As the victim was examined and sealed as without spot or blemish, so also was Christ found to be with out sin. "I find in Him no fault at all," said Pilate (St. John xviii. 38). "This Man hath done nothing amiss," said the penitent thief (St. Luke xxiii. 41). Those who were nearest to Him were most convinced of His sinlessness. St. John says of mankind: "If we say that we have no sin we deceive ourselves," but of Him he says: "In Him is no sin" (i St. John iii. 5). St. Peter says of Him: "Who did no sin, neither was guile found in His mouth" (i St. Peter ii. 22). St. Paul has received the same witness of Him: "Who knew no sin" (2 Corinthians v. 21). Three times He was sealed from on high as entirely pleasing in His human nature to the Father: after His baptism (St. Mark i. n), at His transfiguration (St. Matthew xvii. 5), and immediately before His passion (St. John xii. 28).

As the sinner laid his hands on the victim and confessed his sin, symbolically laying his sin on it, so were all men's sins laid on Him in Gethsemane. When we make our confessions, we are with Him in Gethsemane, laying our sins on the Lamb of God, identifying ourselves with Him, so that He becomes our Penitent.

As the offerer killed the victim on whom he laid his hands, so was Jesus Christ killed in Calvary by representatives of the very race of men for whom he died. It was not the priest who killed the victim, but he for whom the offering was made. So the murderers of Jesus Christ said, not knowing what they said: "His blood be on us and on our children" (St. Matthew xxvii. 25).

[37] The preparation of the sacrifice was now complete. The work of the priest began. As the Levitical priest carried the blood through the veil, so Christ brought again from the dead the Blood of an eternal covenant (Hebrews xiii. 20) carried it through the veil in His Ascension, and presents it before the Father as an eternal sacrifice. The sacrifice which was prepared on earth outside the tabernacle is presented in heaven. When Christ cried "It is finished" (St. John xix. 30), He proclaimed that all had been done to prepare the sacrifice--henceforth it was to be offered in heaven. On earth He was the Victim, in heaven He ministers as Priest. Though always Priest by the eternal purpose of God, on earth He humbled himself and lived as a layman. He never entered the Holy place reserved for the ministrations of the priests. He never entered the Holy of Holies reserved for the ministrations of the High Priest alone. He stood outside with the congregation, numbered with the transgressors, and when the solemn priestly blessing was given (Numbers vi. 23-27) He meekly bowed His head to receive it. "Our Lord sprang out of Juda, of which tribe Moses spake nothing concerning priesthood" (Hebrews vii. 14).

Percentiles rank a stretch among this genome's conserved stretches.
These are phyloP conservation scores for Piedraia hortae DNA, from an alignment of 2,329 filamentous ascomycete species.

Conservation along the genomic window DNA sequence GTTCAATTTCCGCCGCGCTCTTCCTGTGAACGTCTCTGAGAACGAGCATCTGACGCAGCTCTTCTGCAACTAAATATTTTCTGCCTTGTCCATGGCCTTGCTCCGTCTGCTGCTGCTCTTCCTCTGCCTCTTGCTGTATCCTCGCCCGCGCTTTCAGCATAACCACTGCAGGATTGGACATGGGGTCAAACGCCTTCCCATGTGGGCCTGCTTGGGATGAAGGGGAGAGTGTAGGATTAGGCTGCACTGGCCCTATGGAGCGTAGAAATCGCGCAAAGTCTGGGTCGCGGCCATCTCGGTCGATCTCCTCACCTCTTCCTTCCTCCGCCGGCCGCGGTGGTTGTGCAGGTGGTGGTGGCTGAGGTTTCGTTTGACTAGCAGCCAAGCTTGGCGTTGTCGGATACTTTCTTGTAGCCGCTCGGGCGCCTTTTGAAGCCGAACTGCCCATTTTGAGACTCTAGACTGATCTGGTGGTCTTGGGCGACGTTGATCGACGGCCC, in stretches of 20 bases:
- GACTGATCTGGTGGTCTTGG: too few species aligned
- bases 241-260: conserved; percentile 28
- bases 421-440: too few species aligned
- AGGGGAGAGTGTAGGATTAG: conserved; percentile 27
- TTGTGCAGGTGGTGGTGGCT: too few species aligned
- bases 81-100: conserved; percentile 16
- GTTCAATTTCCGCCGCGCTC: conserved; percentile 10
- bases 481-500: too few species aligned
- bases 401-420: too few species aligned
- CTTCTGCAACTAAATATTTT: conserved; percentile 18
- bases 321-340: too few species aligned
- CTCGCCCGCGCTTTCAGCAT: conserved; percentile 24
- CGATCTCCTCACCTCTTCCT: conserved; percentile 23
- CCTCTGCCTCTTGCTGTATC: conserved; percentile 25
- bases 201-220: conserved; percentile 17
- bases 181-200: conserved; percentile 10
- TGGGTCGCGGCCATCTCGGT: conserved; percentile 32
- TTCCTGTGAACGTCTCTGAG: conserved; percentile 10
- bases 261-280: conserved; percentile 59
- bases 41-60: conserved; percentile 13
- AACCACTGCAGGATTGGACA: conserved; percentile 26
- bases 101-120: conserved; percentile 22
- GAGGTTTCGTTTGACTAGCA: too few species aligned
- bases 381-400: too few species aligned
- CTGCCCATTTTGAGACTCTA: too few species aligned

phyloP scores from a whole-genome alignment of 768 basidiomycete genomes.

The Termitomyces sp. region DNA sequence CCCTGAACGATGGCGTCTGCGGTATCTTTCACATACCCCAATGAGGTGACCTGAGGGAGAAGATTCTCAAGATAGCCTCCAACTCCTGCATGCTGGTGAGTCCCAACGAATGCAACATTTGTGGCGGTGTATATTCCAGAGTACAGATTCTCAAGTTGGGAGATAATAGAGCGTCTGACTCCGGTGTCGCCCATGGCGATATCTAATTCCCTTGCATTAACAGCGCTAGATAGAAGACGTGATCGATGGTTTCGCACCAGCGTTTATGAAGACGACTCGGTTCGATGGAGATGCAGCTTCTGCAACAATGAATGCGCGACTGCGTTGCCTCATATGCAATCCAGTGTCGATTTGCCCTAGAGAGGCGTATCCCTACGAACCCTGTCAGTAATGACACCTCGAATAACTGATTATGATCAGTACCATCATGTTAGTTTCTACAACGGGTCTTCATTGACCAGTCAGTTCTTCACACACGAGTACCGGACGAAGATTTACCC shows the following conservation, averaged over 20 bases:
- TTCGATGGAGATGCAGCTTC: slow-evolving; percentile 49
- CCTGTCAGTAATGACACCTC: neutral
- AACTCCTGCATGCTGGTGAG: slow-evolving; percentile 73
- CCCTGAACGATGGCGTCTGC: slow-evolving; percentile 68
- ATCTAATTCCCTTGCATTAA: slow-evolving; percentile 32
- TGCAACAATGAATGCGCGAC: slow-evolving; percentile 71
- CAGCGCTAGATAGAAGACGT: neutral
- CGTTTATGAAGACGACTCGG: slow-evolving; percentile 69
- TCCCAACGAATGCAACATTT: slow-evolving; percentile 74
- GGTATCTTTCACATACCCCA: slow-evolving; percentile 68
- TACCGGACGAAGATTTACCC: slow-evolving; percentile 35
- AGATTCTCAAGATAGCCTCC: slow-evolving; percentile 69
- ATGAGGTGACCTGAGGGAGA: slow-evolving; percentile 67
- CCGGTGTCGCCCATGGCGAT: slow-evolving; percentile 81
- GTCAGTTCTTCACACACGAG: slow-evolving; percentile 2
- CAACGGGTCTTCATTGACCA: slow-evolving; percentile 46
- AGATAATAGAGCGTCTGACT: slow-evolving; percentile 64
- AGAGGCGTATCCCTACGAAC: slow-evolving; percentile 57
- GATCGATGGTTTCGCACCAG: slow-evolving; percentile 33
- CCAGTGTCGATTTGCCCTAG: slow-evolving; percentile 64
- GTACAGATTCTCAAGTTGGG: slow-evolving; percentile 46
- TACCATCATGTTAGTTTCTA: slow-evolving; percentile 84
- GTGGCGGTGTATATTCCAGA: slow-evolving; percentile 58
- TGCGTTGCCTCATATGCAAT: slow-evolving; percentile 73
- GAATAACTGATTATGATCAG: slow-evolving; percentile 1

Yet all His life on earth was preparing Him to exercise His priesthood, as it was preparing Him to become the perfect Victim. That priesthood is now being exercised. It is "after the power of an endless life" (Hebrews vii. 16). Wherefore it is necessary that this High Priest also hath somewhat to offer (Hebrews viii. 3). The "somewhat" is His own Life given through death, symbolized by His Blood. He appears now before the Face of God for us (Hebrews ix. 24). He ever liveth to make intercession for us (Hebrews vii. 25).

Such was the heavenly worship which St. John saw in heaven. In his first vision he saw Christ clothed in priestly garments, wearing the golden [37/38] girdle as priests wore it when actually engaged in sacrificial ministries. When a door was opened in heaven (Revelation iv. i) he saw a golden altar before the throne (Revelation ix. 13). He saw Christ represented as the eternal Sacrifice: "A Lamb standing as though it had been slain" (Revelation v. 6). He saw also the ritual of the heavenly worship (Revelation viii. 3-5).

Such, then, is the revelation of Holy Scripture. Sacrifice is the central act of the divinely revealed system of worship. In the tabernacle on earth the worship was in shadow or outline. In the heavenly temple the worship is in very truth, for Christ is alike the Victim and the Priest, and in the power of an endless life He offers Himself in sacrifice, the Living One Who was dead, ever making intercession for us.